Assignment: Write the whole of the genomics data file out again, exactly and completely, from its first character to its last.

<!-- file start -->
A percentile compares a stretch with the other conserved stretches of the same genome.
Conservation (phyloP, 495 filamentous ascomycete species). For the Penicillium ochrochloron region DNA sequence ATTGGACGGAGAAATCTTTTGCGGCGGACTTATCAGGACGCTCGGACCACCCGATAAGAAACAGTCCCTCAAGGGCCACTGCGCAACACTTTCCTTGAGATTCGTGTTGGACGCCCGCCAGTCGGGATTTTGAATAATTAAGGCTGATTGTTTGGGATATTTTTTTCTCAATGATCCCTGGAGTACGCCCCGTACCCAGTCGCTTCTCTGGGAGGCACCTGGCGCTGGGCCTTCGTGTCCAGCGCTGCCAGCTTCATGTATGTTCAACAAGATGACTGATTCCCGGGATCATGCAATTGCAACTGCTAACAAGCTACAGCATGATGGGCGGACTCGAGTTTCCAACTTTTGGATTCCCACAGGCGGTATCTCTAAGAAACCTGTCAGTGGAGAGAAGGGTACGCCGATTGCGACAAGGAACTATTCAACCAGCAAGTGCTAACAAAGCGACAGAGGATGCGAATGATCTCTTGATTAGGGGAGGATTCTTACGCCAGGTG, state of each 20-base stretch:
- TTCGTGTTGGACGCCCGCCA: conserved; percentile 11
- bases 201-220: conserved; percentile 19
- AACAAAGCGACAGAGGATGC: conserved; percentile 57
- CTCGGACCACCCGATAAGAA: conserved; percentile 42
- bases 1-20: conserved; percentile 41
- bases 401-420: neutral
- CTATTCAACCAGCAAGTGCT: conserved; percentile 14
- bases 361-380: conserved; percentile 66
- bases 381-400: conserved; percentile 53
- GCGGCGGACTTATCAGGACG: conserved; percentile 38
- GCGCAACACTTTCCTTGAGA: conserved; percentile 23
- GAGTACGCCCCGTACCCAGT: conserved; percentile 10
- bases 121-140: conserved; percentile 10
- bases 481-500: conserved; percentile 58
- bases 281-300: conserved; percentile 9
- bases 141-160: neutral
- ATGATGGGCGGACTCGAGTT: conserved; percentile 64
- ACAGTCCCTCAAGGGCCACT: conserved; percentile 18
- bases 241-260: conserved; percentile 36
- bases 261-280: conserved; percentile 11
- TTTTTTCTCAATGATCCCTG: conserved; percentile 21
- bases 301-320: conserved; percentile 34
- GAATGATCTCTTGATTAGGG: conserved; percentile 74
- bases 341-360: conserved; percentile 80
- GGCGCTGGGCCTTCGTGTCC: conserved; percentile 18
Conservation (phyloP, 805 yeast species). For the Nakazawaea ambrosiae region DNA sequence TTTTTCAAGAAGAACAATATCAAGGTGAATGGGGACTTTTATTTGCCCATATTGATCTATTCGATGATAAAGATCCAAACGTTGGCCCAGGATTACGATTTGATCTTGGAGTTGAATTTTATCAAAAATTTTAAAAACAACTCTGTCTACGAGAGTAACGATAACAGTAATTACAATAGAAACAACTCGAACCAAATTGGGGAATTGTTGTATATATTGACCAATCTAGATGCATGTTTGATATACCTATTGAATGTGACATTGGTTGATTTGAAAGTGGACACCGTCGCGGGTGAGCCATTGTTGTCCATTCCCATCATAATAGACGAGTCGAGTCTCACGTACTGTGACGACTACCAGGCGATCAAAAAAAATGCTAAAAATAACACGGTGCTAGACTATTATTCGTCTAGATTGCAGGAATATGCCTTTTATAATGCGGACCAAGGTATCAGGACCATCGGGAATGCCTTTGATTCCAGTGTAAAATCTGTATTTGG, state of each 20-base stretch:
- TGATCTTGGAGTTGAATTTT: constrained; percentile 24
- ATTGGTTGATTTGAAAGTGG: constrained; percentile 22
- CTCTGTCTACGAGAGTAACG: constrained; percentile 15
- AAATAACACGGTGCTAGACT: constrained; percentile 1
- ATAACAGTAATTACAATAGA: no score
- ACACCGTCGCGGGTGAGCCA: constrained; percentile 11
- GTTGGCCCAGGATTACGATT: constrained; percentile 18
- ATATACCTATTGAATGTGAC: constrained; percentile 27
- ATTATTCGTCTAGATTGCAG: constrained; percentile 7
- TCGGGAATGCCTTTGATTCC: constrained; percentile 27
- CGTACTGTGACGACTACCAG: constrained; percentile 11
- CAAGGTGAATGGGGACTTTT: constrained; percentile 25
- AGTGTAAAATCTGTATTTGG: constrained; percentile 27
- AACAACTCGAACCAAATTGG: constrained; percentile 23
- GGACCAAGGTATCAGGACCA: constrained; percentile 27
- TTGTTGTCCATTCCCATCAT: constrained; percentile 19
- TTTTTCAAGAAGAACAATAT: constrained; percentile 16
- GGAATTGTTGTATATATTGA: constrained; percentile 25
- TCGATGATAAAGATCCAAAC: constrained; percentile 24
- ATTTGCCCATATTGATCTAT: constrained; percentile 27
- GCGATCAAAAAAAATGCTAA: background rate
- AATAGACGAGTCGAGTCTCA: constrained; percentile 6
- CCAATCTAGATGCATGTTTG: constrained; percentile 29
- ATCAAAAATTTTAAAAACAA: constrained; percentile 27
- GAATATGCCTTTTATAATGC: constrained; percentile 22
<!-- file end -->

A percentile compares a stretch with the other conserved stretches of the same genome.
Conservation (phyloP, 495 filamentous ascomycete species). For the Penicillium ochrochloron region DNA sequence ATTGGACGGAGAAATCTTTTGCGGCGGACTTATCAGGACGCTCGGACCACCCGATAAGAAACAGTCCCTCAAGGGCCACTGCGCAACACTTTCCTTGAGATTCGTGTTGGACGCCCGCCAGTCGGGATTTTGAATAATTAAGGCTGATTGTTTGGGATATTTTTTTCTCAATGATCCCTGGAGTACGCCCCGTACCCAGTCGCTTCTCTGGGAGGCACCTGGCGCTGGGCCTTCGTGTCCAGCGCTGCCAGCTTCATGTATGTTCAACAAGATGACTGATTCCCGGGATCATGCAATTGCAACTGCTAACAAGCTACAGCATGATGGGCGGACTCGAGTTTCCAACTTTTGGATTCCCACAGGCGGTATCTCTAAGAAACCTGTCAGTGGAGAGAAGGGTACGCCGATTGCGACAAGGAACTATTCAACCAGCAAGTGCTAACAAAGCGACAGAGGATGCGAATGATCTCTTGATTAGGGGAGGATTCTTACGCCAGGTG, state of each 20-base stretch:
- TTCGTGTTGGACGCCCGCCA: conserved; percentile 11
- bases 201-220: conserved; percentile 19
- AACAAAGCGACAGAGGATGC: conserved; percentile 57
- CTCGGACCACCCGATAAGAA: conserved; percentile 42
- bases 1-20: conserved; percentile 41
- bases 401-420: neutral
- CTATTCAACCAGCAAGTGCT: conserved; percentile 14
- bases 361-380: conserved; percentile 66
- bases 381-400: conserved; percentile 53
- GCGGCGGACTTATCAGGACG: conserved; percentile 38
- GCGCAACACTTTCCTTGAGA: conserved; percentile 23
- GAGTACGCCCCGTACCCAGT: conserved; percentile 10
- bases 121-140: conserved; percentile 10
- bases 481-500: conserved; percentile 58
- bases 281-300: conserved; percentile 9
- bases 141-160: neutral
- ATGATGGGCGGACTCGAGTT: conserved; percentile 64
- ACAGTCCCTCAAGGGCCACT: conserved; percentile 18
- bases 241-260: conserved; percentile 36
- bases 261-280: conserved; percentile 11
- TTTTTTCTCAATGATCCCTG: conserved; percentile 21
- bases 301-320: conserved; percentile 34
- GAATGATCTCTTGATTAGGG: conserved; percentile 74
- bases 341-360: conserved; percentile 80
- GGCGCTGGGCCTTCGTGTCC: conserved; percentile 18
Conservation (phyloP, 805 yeast species). For the Nakazawaea ambrosiae region DNA sequence TTTTTCAAGAAGAACAATATCAAGGTGAATGGGGACTTTTATTTGCCCATATTGATCTATTCGATGATAAAGATCCAAACGTTGGCCCAGGATTACGATTTGATCTTGGAGTTGAATTTTATCAAAAATTTTAAAAACAACTCTGTCTACGAGAGTAACGATAACAGTAATTACAATAGAAACAACTCGAACCAAATTGGGGAATTGTTGTATATATTGACCAATCTAGATGCATGTTTGATATACCTATTGAATGTGACATTGGTTGATTTGAAAGTGGACACCGTCGCGGGTGAGCCATTGTTGTCCATTCCCATCATAATAGACGAGTCGAGTCTCACGTACTGTGACGACTACCAGGCGATCAAAAAAAATGCTAAAAATAACACGGTGCTAGACTATTATTCGTCTAGATTGCAGGAATATGCCTTTTATAATGCGGACCAAGGTATCAGGACCATCGGGAATGCCTTTGATTCCAGTGTAAAATCTGTATTTGG, state of each 20-base stretch:
- TGATCTTGGAGTTGAATTTT: constrained; percentile 24
- ATTGGTTGATTTGAAAGTGG: constrained; percentile 22
- CTCTGTCTACGAGAGTAACG: constrained; percentile 15
- AAATAACACGGTGCTAGACT: constrained; percentile 1
- ATAACAGTAATTACAATAGA: no score
- ACACCGTCGCGGGTGAGCCA: constrained; percentile 11
- GTTGGCCCAGGATTACGATT: constrained; percentile 18
- ATATACCTATTGAATGTGAC: constrained; percentile 27
- ATTATTCGTCTAGATTGCAG: constrained; percentile 7
- TCGGGAATGCCTTTGATTCC: constrained; percentile 27
- CGTACTGTGACGACTACCAG: constrained; percentile 11
- CAAGGTGAATGGGGACTTTT: constrained; percentile 25
- AGTGTAAAATCTGTATTTGG: constrained; percentile 27
- AACAACTCGAACCAAATTGG: constrained; percentile 23
- GGACCAAGGTATCAGGACCA: constrained; percentile 27
- TTGTTGTCCATTCCCATCAT: constrained; percentile 19
- TTTTTCAAGAAGAACAATAT: constrained; percentile 16
- GGAATTGTTGTATATATTGA: constrained; percentile 25
- TCGATGATAAAGATCCAAAC: constrained; percentile 24
- ATTTGCCCATATTGATCTAT: constrained; percentile 27
- GCGATCAAAAAAAATGCTAA: background rate
- AATAGACGAGTCGAGTCTCA: constrained; percentile 6
- CCAATCTAGATGCATGTTTG: constrained; percentile 29
- ATCAAAAATTTTAAAAACAA: constrained; percentile 27
- GAATATGCCTTTTATAATGC: constrained; percentile 22